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Keep keep high skilled, high wage R&D jobs in America

Guest Ron_*

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The National Association of Manufacturers submitted a statement regarding the importance of the R&D tax credit to small manufacturers to the House Committee on Small Business. A full 40 percent of the NAM’s small members used the R&D tax credit in 2007. Excerpts of the testimony follow:


The federal R&D credit is a proven incentive for spurring additional R&D activity and investment in the United States. It helps keep high skilled, high wage R&D jobs here and contributes to our nation’s world class leadership in developing new products and increasing productivity. Unfortunately, this important tax provision expired for the 13th time at the end of 2007 and has yet to be extended by Congress. The uncertainty associated with the timing of expiration and renewal undermines its incentive value, disrupts company R&D budget planning, and contributes to the evolving exodus of domestic R&D activities and jobs.


A seamless extension of a strengthened R&D tax credit is a top tax priority for the NAM. Manufacturing is the largest user of the credit and its relative value is highest for smaller companies. Nearly 30 percent of companies claiming the credit in 2005 had assets of $1 million or less and another 25 percent had assets of $1 to $5 million.


Based on our most recent survey of our small members, 40 percent said they used the credit in 2007. Of those small manufacturers claiming the R&D credit in 2007, 20 percent of the companies used the new federal R&D tax credit formula, the Alternative Simplified Credit (ASC), which was effective only for calendar year 2007. If this credit is extended, we anticipate that an increasing number of small manufacturers will opt to use this simplified credit, particularly if the credit rate increases above 12 percent.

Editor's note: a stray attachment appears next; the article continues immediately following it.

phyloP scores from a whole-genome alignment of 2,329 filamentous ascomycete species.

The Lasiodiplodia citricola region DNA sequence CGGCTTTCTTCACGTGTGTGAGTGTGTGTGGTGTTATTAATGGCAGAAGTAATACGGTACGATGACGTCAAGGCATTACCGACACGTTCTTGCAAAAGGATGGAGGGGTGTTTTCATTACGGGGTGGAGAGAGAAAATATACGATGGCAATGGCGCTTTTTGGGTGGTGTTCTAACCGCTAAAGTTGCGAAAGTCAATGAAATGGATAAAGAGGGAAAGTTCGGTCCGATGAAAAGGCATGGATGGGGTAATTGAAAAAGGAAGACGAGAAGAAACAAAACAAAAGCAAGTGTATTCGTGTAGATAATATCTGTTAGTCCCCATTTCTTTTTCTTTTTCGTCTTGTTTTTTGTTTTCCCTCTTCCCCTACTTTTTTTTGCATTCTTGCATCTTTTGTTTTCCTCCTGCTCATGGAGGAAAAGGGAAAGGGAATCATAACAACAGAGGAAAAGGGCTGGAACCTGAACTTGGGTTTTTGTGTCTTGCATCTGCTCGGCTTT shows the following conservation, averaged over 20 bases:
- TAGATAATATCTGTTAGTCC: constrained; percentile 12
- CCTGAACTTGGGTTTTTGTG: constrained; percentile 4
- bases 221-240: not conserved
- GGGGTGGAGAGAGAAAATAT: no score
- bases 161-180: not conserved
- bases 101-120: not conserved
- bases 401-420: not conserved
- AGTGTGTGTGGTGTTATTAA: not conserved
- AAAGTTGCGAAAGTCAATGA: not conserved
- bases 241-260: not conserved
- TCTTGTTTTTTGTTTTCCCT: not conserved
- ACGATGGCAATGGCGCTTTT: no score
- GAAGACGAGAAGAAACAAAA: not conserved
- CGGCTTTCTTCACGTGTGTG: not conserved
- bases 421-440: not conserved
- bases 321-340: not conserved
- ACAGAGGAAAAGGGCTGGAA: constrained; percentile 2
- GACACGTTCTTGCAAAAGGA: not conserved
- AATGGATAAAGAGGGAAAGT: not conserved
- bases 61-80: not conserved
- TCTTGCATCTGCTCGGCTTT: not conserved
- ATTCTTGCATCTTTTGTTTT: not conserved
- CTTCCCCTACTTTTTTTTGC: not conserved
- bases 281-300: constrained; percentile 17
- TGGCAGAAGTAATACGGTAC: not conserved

The credit stimulates job creation. More than 70 percent of credit dollars are attributable to U.S. R&D wages. Moreover, R&D workers themselves appreciate the value of the credit. In recent weeks, the NAM spearheaded an effort to collect the names of more than 3,400 R&D employees from 122 companies in 43 states on a September 10, 2008, letter to Congress urging quick action to restore the R&D tax credit.



The lack of an R&D credit has made the U.S. less competitive because many of our economic competitor nations provide more generous R&D tax incentives. Twenty Organization for Economic Cooperation and Development (OECD) countries currently offer R&D tax incentives, and the majority of those incentives are more generous than the U.S. R&D tax credit that expired in 2007.


We strongly urge Congress to act as quickly as possible to seamlessly extend and strengthen this important pro-growth, pro-competitiveness tax incentive. The longer the R&D tax credit is extended, the more certainty companies will have that the credit will exist for the duration of a manufacturing R&D project, typically five to ten years.


The full text of the NAM testimony is available at:



For more on the R&D tax credit:


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